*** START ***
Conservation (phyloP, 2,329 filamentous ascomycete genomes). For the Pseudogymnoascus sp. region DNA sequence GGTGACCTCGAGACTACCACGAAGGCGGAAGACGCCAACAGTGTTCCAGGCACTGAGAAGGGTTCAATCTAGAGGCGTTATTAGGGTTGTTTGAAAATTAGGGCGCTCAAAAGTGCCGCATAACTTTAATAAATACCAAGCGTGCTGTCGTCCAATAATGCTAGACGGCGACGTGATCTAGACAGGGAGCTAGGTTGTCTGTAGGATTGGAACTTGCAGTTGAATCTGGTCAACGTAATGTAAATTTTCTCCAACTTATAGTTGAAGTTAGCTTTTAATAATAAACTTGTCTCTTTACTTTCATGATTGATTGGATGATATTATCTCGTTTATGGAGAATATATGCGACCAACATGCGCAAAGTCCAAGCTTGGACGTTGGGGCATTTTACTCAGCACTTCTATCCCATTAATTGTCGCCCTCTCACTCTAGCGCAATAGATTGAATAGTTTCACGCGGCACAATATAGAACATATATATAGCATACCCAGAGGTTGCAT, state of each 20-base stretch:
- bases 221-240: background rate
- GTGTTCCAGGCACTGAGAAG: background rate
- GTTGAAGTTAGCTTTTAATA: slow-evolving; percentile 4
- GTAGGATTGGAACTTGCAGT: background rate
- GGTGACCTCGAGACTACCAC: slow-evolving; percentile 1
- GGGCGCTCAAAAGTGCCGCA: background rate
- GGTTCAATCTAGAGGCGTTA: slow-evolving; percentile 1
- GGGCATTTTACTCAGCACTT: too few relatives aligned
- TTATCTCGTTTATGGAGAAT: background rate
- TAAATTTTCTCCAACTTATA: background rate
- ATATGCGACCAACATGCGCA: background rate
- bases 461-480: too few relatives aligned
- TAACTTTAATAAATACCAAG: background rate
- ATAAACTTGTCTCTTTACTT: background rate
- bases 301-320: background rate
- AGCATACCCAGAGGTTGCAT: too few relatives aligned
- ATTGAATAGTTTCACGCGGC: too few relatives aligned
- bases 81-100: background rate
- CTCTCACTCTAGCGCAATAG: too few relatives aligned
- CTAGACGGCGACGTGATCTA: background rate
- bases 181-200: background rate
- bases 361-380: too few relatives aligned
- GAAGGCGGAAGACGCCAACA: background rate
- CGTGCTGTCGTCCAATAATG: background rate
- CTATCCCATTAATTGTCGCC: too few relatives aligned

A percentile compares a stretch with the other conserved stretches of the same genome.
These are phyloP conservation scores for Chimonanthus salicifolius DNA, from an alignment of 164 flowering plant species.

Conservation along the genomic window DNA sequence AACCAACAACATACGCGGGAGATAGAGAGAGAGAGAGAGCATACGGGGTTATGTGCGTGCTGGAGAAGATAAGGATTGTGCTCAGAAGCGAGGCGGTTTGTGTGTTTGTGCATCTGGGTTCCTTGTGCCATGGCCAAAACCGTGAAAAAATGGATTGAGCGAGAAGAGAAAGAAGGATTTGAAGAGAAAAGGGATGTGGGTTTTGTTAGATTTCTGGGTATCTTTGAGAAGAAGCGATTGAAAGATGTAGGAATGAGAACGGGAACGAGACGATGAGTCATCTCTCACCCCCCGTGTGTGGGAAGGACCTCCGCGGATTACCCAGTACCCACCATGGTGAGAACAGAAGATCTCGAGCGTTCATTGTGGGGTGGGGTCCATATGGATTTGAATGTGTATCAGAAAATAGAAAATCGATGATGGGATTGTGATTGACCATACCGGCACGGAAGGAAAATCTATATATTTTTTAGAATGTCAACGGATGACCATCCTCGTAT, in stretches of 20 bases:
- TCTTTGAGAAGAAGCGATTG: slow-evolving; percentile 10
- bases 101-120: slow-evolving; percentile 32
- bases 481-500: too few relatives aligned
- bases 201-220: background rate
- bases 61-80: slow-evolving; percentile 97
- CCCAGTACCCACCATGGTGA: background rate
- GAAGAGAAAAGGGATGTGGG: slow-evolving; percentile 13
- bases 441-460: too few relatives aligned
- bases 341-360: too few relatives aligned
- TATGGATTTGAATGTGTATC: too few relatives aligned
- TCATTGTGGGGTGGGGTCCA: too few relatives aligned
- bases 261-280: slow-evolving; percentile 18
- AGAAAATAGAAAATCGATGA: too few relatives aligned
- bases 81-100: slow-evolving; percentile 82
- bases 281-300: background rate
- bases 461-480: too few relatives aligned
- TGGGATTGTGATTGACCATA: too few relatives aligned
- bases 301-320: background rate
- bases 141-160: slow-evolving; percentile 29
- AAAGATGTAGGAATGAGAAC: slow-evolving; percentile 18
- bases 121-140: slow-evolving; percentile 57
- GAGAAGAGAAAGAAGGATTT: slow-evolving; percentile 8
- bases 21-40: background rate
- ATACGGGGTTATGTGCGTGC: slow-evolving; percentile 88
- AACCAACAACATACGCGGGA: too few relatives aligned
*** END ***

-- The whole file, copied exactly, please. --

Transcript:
Conservation (phyloP, 2,329 filamentous ascomycete genomes). For the Pseudogymnoascus sp. region DNA sequence GGTGACCTCGAGACTACCACGAAGGCGGAAGACGCCAACAGTGTTCCAGGCACTGAGAAGGGTTCAATCTAGAGGCGTTATTAGGGTTGTTTGAAAATTAGGGCGCTCAAAAGTGCCGCATAACTTTAATAAATACCAAGCGTGCTGTCGTCCAATAATGCTAGACGGCGACGTGATCTAGACAGGGAGCTAGGTTGTCTGTAGGATTGGAACTTGCAGTTGAATCTGGTCAACGTAATGTAAATTTTCTCCAACTTATAGTTGAAGTTAGCTTTTAATAATAAACTTGTCTCTTTACTTTCATGATTGATTGGATGATATTATCTCGTTTATGGAGAATATATGCGACCAACATGCGCAAAGTCCAAGCTTGGACGTTGGGGCATTTTACTCAGCACTTCTATCCCATTAATTGTCGCCCTCTCACTCTAGCGCAATAGATTGAATAGTTTCACGCGGCACAATATAGAACATATATATAGCATACCCAGAGGTTGCAT, state of each 20-base stretch:
- bases 221-240: background rate
- GTGTTCCAGGCACTGAGAAG: background rate
- GTTGAAGTTAGCTTTTAATA: slow-evolving; percentile 4
- GTAGGATTGGAACTTGCAGT: background rate
- GGTGACCTCGAGACTACCAC: slow-evolving; percentile 1
- GGGCGCTCAAAAGTGCCGCA: background rate
- GGTTCAATCTAGAGGCGTTA: slow-evolving; percentile 1
- GGGCATTTTACTCAGCACTT: too few relatives aligned
- TTATCTCGTTTATGGAGAAT: background rate
- TAAATTTTCTCCAACTTATA: background rate
- ATATGCGACCAACATGCGCA: background rate
- bases 461-480: too few relatives aligned
- TAACTTTAATAAATACCAAG: background rate
- ATAAACTTGTCTCTTTACTT: background rate
- bases 301-320: background rate
- AGCATACCCAGAGGTTGCAT: too few relatives aligned
- ATTGAATAGTTTCACGCGGC: too few relatives aligned
- bases 81-100: background rate
- CTCTCACTCTAGCGCAATAG: too few relatives aligned
- CTAGACGGCGACGTGATCTA: background rate
- bases 181-200: background rate
- bases 361-380: too few relatives aligned
- GAAGGCGGAAGACGCCAACA: background rate
- CGTGCTGTCGTCCAATAATG: background rate
- CTATCCCATTAATTGTCGCC: too few relatives aligned

A percentile compares a stretch with the other conserved stretches of the same genome.
These are phyloP conservation scores for Chimonanthus salicifolius DNA, from an alignment of 164 flowering plant species.

Conservation along the genomic window DNA sequence AACCAACAACATACGCGGGAGATAGAGAGAGAGAGAGAGCATACGGGGTTATGTGCGTGCTGGAGAAGATAAGGATTGTGCTCAGAAGCGAGGCGGTTTGTGTGTTTGTGCATCTGGGTTCCTTGTGCCATGGCCAAAACCGTGAAAAAATGGATTGAGCGAGAAGAGAAAGAAGGATTTGAAGAGAAAAGGGATGTGGGTTTTGTTAGATTTCTGGGTATCTTTGAGAAGAAGCGATTGAAAGATGTAGGAATGAGAACGGGAACGAGACGATGAGTCATCTCTCACCCCCCGTGTGTGGGAAGGACCTCCGCGGATTACCCAGTACCCACCATGGTGAGAACAGAAGATCTCGAGCGTTCATTGTGGGGTGGGGTCCATATGGATTTGAATGTGTATCAGAAAATAGAAAATCGATGATGGGATTGTGATTGACCATACCGGCACGGAAGGAAAATCTATATATTTTTTAGAATGTCAACGGATGACCATCCTCGTAT, in stretches of 20 bases:
- TCTTTGAGAAGAAGCGATTG: slow-evolving; percentile 10
- bases 101-120: slow-evolving; percentile 32
- bases 481-500: too few relatives aligned
- bases 201-220: background rate
- bases 61-80: slow-evolving; percentile 97
- CCCAGTACCCACCATGGTGA: background rate
- GAAGAGAAAAGGGATGTGGG: slow-evolving; percentile 13
- bases 441-460: too few relatives aligned
- bases 341-360: too few relatives aligned
- TATGGATTTGAATGTGTATC: too few relatives aligned
- TCATTGTGGGGTGGGGTCCA: too few relatives aligned
- bases 261-280: slow-evolving; percentile 18
- AGAAAATAGAAAATCGATGA: too few relatives aligned
- bases 81-100: slow-evolving; percentile 82
- bases 281-300: background rate
- bases 461-480: too few relatives aligned
- TGGGATTGTGATTGACCATA: too few relatives aligned
- bases 301-320: background rate
- bases 141-160: slow-evolving; percentile 29
- AAAGATGTAGGAATGAGAAC: slow-evolving; percentile 18
- bases 121-140: slow-evolving; percentile 57
- GAGAAGAGAAAGAAGGATTT: slow-evolving; percentile 8
- bases 21-40: background rate
- ATACGGGGTTATGTGCGTGC: slow-evolving; percentile 88
- AACCAACAACATACGCGGGA: too few relatives aligned